Here are two cooperation models you could offer for your partners-to-be: use your extranet to manually enter data about their rooms or select your OTA as a sales channel via their CMS (if any). Both approaches have pros and cons, so these days most OTAs go with a third option, which is a combination of two models discussed below.
OTA - Hotel Cooperation Approach #1
Hotels that do not have any software to manage their inventory or lack a digital integration with your OTA should manually update their room information, rates and availability via extranet.
- Such a distribution chain is short (hotel - OTA), so there is no added cost for the rooms. This results in a more competitive price for tourists, hence higher profit for both hotel and OTA.
- It is relatively easy to manage limited inventory for the hotel (provided the OTA extranet is user-friendly and bug-free).
- OTA should design and develop the extranet out of own pocket. Any software integration with hotels’ PMS/CRS should be also performed by OTA, which is time-, money-, and resource-consuming.
- The inventory management process is manual, and the person in charge should constantly monitor the availability of rooms and sync it with OTA. Also, this person should be paid.
- As the process is manual, human factor is a risk. Err is human; there could potentially happen mistakes and overbookings.
- This is too complicated and time-consuming for a hotel to manually manage inventory for multiple OTAs.
OTA - Hotel Cooperation Approach #2
Alternatively, your OTA could get to hotels’ rooms via a channel management system. Many hotels are already integrated with a CMS, which serves as a mediator between the property and OTA softwares for room management. Though this approach is seemingly easier, it has pros and cons too.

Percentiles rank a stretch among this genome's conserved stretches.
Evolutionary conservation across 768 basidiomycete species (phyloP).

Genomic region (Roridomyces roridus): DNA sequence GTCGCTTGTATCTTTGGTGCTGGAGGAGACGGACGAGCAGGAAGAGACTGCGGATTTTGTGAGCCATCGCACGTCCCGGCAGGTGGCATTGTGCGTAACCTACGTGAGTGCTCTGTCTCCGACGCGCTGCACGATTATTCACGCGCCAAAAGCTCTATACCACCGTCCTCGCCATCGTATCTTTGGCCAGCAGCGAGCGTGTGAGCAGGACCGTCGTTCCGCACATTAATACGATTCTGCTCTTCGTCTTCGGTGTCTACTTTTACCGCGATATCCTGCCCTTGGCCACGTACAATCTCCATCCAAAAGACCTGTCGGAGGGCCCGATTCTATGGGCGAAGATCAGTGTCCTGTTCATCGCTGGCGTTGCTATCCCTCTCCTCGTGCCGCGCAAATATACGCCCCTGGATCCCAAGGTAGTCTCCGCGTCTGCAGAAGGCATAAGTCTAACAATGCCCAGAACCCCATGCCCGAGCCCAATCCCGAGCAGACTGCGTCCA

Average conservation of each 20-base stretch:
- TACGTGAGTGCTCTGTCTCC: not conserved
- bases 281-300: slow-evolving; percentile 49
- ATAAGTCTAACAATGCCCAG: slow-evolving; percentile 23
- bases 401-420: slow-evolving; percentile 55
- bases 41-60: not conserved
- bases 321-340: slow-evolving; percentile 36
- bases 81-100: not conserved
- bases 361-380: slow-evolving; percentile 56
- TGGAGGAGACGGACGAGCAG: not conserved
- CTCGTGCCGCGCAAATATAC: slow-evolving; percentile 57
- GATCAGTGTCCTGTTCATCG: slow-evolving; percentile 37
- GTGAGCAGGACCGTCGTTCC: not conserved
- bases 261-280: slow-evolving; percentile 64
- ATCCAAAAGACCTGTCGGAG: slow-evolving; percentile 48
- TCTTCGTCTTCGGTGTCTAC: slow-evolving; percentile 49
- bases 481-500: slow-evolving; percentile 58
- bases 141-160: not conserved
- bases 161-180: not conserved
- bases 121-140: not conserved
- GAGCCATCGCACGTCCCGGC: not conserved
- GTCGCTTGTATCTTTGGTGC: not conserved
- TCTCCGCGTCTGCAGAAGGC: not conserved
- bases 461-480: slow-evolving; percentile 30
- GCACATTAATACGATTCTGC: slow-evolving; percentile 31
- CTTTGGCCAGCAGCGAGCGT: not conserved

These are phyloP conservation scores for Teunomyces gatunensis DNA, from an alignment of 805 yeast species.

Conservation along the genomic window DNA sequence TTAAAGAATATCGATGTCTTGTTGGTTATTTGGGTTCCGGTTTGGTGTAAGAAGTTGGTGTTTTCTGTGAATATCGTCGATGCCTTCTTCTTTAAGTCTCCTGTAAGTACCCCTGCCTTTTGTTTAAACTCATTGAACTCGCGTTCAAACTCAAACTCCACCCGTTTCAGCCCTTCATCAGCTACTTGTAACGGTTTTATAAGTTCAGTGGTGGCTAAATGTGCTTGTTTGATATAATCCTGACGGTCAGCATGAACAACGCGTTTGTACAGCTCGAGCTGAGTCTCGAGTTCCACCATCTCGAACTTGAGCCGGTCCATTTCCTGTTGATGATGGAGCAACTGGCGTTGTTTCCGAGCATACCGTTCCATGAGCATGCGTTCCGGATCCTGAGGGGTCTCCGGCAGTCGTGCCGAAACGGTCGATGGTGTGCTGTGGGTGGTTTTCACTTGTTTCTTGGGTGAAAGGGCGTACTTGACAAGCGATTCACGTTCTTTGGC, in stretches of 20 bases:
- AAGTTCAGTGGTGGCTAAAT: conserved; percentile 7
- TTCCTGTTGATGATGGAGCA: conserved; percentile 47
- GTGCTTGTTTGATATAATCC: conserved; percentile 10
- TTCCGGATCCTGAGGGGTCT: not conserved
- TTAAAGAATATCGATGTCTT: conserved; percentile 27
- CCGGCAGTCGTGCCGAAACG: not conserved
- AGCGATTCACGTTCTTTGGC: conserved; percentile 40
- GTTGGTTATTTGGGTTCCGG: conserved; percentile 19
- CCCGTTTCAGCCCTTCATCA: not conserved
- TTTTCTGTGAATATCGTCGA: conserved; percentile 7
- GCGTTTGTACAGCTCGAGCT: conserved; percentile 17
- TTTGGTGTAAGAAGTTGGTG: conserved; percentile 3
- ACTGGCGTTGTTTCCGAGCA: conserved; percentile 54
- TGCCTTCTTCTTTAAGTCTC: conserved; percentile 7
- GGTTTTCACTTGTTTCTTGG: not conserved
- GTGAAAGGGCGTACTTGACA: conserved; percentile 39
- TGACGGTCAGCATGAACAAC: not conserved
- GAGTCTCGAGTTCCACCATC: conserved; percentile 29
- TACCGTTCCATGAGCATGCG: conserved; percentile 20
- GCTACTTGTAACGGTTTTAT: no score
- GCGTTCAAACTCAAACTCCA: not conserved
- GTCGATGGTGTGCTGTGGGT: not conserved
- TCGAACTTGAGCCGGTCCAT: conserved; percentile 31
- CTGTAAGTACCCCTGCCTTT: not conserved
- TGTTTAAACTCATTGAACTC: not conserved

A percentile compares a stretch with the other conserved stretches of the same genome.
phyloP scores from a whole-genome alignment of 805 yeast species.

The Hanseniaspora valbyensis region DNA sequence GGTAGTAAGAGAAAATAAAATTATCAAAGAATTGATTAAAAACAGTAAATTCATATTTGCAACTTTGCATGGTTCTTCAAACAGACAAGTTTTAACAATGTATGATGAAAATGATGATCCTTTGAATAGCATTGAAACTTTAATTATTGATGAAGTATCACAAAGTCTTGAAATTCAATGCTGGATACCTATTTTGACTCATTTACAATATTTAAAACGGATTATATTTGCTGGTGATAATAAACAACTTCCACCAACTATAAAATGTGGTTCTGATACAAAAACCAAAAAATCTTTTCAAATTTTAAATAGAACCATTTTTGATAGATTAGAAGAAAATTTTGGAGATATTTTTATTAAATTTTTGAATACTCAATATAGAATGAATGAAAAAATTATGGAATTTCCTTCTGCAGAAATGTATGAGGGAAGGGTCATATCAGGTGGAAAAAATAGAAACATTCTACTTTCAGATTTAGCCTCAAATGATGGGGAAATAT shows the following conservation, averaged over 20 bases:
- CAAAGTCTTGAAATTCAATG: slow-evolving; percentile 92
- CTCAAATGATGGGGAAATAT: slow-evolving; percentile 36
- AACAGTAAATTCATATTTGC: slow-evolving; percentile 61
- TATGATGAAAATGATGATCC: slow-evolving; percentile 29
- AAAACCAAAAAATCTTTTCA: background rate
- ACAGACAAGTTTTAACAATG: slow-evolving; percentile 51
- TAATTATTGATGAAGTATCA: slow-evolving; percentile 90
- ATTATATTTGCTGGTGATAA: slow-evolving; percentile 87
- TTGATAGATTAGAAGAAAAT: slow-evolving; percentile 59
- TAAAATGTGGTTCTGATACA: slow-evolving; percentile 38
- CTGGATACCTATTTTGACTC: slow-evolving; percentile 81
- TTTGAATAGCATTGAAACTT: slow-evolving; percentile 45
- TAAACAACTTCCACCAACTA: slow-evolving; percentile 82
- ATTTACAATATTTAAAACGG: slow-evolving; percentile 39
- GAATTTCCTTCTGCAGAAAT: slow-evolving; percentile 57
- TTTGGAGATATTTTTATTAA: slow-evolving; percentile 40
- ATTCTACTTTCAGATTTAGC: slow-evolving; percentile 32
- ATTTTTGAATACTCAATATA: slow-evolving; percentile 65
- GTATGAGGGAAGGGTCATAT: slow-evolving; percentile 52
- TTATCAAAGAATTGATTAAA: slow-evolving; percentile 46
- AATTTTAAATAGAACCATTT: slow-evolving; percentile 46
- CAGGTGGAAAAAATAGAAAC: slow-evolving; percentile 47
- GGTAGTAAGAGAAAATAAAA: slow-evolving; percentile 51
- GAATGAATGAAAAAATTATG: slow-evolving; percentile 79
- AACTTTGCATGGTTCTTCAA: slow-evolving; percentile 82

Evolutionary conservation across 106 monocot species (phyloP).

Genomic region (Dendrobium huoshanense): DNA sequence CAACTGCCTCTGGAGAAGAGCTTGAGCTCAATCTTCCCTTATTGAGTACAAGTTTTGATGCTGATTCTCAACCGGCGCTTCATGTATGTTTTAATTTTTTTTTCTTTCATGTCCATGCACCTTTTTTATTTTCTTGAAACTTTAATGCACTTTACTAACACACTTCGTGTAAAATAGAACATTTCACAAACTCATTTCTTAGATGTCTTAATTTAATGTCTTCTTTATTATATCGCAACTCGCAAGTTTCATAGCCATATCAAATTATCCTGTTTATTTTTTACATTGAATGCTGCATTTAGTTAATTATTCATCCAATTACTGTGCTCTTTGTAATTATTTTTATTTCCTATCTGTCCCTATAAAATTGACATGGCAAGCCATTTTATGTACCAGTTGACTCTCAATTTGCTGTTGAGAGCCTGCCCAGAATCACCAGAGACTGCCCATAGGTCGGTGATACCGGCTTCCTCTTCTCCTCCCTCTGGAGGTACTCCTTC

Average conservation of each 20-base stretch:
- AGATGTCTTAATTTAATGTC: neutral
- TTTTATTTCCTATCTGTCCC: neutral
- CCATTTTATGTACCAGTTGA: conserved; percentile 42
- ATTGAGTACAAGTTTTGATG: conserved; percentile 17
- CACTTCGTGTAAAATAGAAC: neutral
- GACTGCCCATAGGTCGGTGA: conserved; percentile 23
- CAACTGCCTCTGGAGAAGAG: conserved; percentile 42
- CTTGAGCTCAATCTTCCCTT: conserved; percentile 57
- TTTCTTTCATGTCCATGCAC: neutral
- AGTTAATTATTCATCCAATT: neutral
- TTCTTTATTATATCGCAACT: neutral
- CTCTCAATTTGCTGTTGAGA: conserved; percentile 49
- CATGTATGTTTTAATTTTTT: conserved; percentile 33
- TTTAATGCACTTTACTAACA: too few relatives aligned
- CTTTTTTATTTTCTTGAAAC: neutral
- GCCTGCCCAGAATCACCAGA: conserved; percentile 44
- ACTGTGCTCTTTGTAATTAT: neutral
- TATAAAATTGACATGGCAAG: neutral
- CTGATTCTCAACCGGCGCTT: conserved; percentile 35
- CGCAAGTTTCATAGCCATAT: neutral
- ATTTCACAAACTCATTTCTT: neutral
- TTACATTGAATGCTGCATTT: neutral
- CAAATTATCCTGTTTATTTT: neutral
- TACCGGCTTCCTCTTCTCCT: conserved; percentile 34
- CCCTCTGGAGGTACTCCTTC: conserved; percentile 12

- Though each CMS has own peculiarities, integration with one is usually not overcomplicated. Besides, this is something done just a single time.
- CMS automatically syncs rooms’ availability and rates between every hotel and OTA, thus decreasing the changes for overbooking.
- Once integrated with a CMS, your OTA is available as a potential sales channel to multiple hotels.
- The distribution chain becomes longer (hotel - CMS - OTA), and CMS takes commission for its services. This means a hotel would either pay it out of own pocket or impose it on the tourist. In either case, the final room price would not look that much of a hot deal on the OTA website.
- Once integrated with a CMS, your OTA competes with other agencies already connected to the same CMS.
As both approaches discussed above have pros and cons, most modern OTAs use a combination of two to get a large partner base and earn more. Such OTAs do have an extranet for hotels to manually enter their room data and an integration with one or more CMS. A combined approach is usually a prerogative of larger OTAs, not startups. Large OTAs also benefit from other distribution channels - large hotel chains, wholesalers, etc. So, on early stages, you could consider the combined approach as a potential growth strategy for your OTA.
However, you should not necessarily place quantity of rooms at the head of your OTA business model. Rather, you should select an appropriate revenue strategy that would bring more profit in the long run and scale your OTA in small, manageable steps. Would your OTA live on commission from suppliers, or a flat fee? Would renting hotel rooms be the only service you’ll offer to clients? If so, figure out if you’ll go with a few expensive high-margin rooms or many low-margin ones. This decision eventually revolves around your market niche and wise growth strategy. When carefully thought-out and coupled with right software solution, they would not let your OTA go bankrupt.
Now that you know where to start with your online travel agency and understand the key terms and workflows in the hospitality industry, we’ll move further. In the next article, we’ll describe a basic features set and timing to build an OTA. Stay tuned!